But again, I missed the point, the wolf. Considering it as animal, it’s his nature to hunt a prey. So he’s not to blame for what mother nature determined to be an instict.

If you see him as a handsome player, then he’s actually a victim. He innocently fell in the trapped of a supposedly naive girl who actually played him. Wolf first meet Red Ridding Hood in the forest, where she deliberately stops to flirt with him, who actually believes she needed to ask the grandmother’s address? She must have gone there a million times before! But even here the wolf is kind enough as to let go this “attractive, well-bred young lady”, according Perrault’s version.

Wolf must have seen the sky open for him, imagining the trisom between the grandmother, the granddaughter and himself. Obviously, there must have been a previous relationship between Granny and Wolf, given that she opened the door to him so confident and easily and in sleeping clothes…

So the girl arrives when Wolf as already “eaten” Granny. And then she starts pretending he’s grandma, playing the game of “how big it’s your mouth! And your eyes! And your arms! And your feet! And teeth!” Isn’t is this good old role playing and flirting? And then he answers, “to see you better, to hold you better, to…” don’t remember the actual answer for the big feet, but we all know that it may mean, right? And finally teeth and mouth to bite and eat!

So when the party seems to get to its best, the creepy Hunter-Stalker arrives. Obsessed with the girl, or maybe the Wolf, the guy shots him to death and later throws him in a river. He couldn’t even be buried.

So, these are a few misunderstood villains, according me. I know I have found a few more but I can’t remember now. If you think of any other, let me know.

  1. Gabriel Syme says:

    I’m sorry, but will have to agree to disagree, at least when talking about Humbert. He is a villain, not only because of his duplicity or his moral cowardice, but his a pedophile. It can’t get worst than that.

    Being both Cubans, we probably share a relax view of sexuality. And as one of my closest friends used to say: “As long as they are 13 and weight more than 90 pounds, everything’s OK” (I disagree, though; I always thought that waiting till they were 15 was the proper thing to do). Romeo was not older than Juliet, a couple of years at most. Poe was 26 when he married his cousin, Jerry Lee Lewis was 22 (and the marriage almost destroy his career); Humbert was at least 40. I think there’s a big difference. Having become 40 fairly recently I think I know what I’m talking about.

    And though it’s been a while since the last time I read “Lolita”, I’m afraid that most of the flirtatious behavior that Humbert seems to appreciate in the girl at the beginning might be just in his head. I mean, he is the narrator and so one has to suspect the information received. I’m afraid that the films are having an influence on you’re reading of the novel. And the problem is that as an adaptation, the movie is already a reading, disfiguring the text to reflect the point of view of the scriptwriter or the director.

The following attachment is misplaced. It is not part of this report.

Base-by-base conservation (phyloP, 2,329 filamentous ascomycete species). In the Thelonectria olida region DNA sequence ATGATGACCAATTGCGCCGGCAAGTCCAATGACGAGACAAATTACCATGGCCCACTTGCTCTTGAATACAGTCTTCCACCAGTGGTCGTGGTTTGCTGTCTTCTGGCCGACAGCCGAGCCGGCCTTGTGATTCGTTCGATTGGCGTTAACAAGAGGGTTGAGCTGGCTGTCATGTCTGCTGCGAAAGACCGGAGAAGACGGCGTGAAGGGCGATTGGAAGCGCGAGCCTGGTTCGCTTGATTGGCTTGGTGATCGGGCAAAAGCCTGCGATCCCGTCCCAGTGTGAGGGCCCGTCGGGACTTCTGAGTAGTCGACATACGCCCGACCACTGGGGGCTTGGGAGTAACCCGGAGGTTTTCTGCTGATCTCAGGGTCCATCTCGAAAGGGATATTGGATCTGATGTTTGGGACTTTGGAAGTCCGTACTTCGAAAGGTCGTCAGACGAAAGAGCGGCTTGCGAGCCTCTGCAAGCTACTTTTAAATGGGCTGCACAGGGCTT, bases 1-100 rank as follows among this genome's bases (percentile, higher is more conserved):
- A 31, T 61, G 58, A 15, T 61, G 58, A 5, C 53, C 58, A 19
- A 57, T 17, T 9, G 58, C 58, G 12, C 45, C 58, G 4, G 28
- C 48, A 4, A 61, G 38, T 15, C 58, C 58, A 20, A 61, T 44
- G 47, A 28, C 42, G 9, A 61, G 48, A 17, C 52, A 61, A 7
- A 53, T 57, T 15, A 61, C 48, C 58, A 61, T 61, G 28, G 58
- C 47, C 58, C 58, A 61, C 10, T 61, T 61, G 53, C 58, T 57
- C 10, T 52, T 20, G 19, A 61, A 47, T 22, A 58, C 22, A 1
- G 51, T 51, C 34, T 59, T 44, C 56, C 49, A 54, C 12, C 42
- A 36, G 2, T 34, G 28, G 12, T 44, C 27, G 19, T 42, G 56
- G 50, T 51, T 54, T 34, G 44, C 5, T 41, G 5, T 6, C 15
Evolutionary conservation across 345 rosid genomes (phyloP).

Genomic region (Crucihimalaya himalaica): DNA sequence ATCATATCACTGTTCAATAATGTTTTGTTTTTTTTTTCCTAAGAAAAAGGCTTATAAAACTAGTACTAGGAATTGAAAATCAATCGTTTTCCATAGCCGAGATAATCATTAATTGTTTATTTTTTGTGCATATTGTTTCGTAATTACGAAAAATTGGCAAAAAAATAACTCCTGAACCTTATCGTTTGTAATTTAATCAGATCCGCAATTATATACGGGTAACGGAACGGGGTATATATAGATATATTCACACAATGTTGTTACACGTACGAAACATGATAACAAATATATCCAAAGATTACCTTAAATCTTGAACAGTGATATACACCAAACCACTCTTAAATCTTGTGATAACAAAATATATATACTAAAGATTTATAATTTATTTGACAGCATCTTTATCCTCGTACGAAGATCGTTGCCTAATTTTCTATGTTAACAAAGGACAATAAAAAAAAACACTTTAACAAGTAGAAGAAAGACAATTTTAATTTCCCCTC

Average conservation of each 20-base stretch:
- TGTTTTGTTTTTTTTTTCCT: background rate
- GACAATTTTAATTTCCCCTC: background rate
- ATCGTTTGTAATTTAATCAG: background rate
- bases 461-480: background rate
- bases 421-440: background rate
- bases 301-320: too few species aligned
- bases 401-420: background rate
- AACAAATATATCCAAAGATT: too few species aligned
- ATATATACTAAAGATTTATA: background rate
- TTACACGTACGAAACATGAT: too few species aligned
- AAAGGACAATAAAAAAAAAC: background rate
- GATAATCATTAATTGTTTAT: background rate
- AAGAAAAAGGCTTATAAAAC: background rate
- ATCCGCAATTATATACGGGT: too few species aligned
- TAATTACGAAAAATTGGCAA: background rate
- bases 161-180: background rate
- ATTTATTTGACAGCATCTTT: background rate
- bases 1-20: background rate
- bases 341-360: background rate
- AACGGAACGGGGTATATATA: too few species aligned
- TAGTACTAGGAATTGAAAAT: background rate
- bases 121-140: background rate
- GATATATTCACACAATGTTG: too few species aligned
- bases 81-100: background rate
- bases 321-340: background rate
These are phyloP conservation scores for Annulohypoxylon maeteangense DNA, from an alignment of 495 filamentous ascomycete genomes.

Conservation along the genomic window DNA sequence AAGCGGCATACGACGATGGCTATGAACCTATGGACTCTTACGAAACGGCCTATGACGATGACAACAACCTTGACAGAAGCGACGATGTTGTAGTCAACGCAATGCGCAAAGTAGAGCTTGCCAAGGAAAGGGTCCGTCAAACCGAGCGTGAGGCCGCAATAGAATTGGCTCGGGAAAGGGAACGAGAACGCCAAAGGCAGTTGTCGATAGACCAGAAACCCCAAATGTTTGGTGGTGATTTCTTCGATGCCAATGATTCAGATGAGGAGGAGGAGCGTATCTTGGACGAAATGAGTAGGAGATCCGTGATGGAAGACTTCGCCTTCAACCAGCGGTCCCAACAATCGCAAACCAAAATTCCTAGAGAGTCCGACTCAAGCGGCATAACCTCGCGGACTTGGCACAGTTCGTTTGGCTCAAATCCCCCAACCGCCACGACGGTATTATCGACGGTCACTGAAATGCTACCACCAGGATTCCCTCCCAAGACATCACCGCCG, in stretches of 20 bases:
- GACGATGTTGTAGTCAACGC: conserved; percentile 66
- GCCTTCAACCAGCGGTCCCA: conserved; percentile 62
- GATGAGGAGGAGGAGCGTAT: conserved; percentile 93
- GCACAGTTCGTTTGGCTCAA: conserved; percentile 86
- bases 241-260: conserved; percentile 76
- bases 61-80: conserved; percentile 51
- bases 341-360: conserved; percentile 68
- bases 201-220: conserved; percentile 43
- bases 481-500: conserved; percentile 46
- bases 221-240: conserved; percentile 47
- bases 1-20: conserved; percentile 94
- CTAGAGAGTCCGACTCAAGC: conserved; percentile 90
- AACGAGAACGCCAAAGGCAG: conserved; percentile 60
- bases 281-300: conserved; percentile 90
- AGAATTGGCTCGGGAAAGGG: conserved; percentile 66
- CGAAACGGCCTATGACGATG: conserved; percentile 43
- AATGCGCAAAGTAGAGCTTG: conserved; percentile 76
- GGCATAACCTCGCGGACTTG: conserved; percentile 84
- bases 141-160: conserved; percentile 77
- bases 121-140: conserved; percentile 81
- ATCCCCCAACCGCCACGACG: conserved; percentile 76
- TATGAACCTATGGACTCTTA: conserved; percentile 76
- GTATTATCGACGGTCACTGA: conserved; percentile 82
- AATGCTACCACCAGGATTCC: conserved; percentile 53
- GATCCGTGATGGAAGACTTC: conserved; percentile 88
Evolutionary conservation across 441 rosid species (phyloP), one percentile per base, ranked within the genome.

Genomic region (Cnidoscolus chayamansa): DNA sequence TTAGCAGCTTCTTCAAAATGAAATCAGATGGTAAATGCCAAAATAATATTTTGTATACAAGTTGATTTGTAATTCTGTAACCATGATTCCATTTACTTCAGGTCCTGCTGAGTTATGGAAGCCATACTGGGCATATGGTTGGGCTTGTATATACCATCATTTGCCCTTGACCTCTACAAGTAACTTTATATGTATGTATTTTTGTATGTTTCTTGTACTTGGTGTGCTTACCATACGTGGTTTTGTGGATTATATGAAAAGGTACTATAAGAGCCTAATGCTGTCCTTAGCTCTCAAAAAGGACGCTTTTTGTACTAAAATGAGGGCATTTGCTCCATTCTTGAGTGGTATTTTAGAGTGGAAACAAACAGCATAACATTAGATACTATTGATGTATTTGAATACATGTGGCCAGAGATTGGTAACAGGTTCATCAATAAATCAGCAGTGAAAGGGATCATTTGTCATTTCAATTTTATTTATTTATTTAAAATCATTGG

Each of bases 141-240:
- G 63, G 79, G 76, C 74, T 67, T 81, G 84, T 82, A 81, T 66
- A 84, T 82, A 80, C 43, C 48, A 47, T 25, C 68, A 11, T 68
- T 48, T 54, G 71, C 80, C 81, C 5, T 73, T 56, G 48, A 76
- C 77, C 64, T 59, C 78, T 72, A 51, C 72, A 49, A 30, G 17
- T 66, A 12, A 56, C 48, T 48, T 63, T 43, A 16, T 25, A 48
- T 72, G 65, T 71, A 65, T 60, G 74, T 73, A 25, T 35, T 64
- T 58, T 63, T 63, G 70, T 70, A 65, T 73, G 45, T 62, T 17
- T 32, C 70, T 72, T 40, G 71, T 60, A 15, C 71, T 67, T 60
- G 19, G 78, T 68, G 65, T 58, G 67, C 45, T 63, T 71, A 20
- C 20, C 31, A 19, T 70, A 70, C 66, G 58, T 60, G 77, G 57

Now, Nabokov, very reasonably, tries to make us like Humbert. Whatever the function of the novel, it’s not to pass moral judgement. The author should try to be as fair as possible to all his characters. The characters themselves can provide some moral judgement or the readers might want to create their own, but that’s something that it’s better avoided by the author himself. Stephen Vizinczey harshly criticized Nabokov for making Humbert likeable, but I think that was professional jealousy (Vizinczey was a very talented writer, but not as talented as Nabokov and I think he knew it).

    However, I have to admit that if I were to reread immediately any book by Nabokov, I’d probably choose “Ada or Ardor” or “Pale Fire”, which is, I think, the ideal novel for any philologist.

    P. S. Nice to see you around, it’s been a while.


    • jennroig says:

      Wow! It’s been a while indeed! Where are you in the world?!

      Well, I must say I distrust your age argument, is it really more forgivable to be 26 rather than 40 when it comes to pedophilia?
      And again, to be a minor or not, it depends on cultures. Jews celebrate the Bar Mitsbah at 13, right?
      Still, let me clarify, I don’t support Humbert’s behavior. But I think I cannot manage to see him fully as a villain, maybe the films do blur my reading.
      And thanks for the suggestions, because I haven’t read anything else by Nabokov…

      • Gabriel Syme says:

        Once again, we’ll have to agree to disagree. It’s not the same a relationship between a guy in his early 20s and a girl in her teens (and I mean “teens”, twelfth is out of the question) that the same relationship if the guy is in his 40s. In the first case, they are closer to being equals, but in the second case the older person has too many advantages on his/her side.

        Not that the law cares about some perceive equality. According to the law, it will be pedophilia if one of the people involved is a minor, though I would not consider it so if the relationship were between a 21 years old guy and 14 years old girl. Of course, that’s a personal opinion and I would recommend to anyone interested in that kind of relationship to check the legislation in the country where they are currently living (for instance, in Spain, the age of consent is incredibly low, 13 years old).

        And for course I never thought you were condoning Humbert behavior, we were just talking about literature. And you should read more Nabokov, it’s a great writer. There are not many of those these days.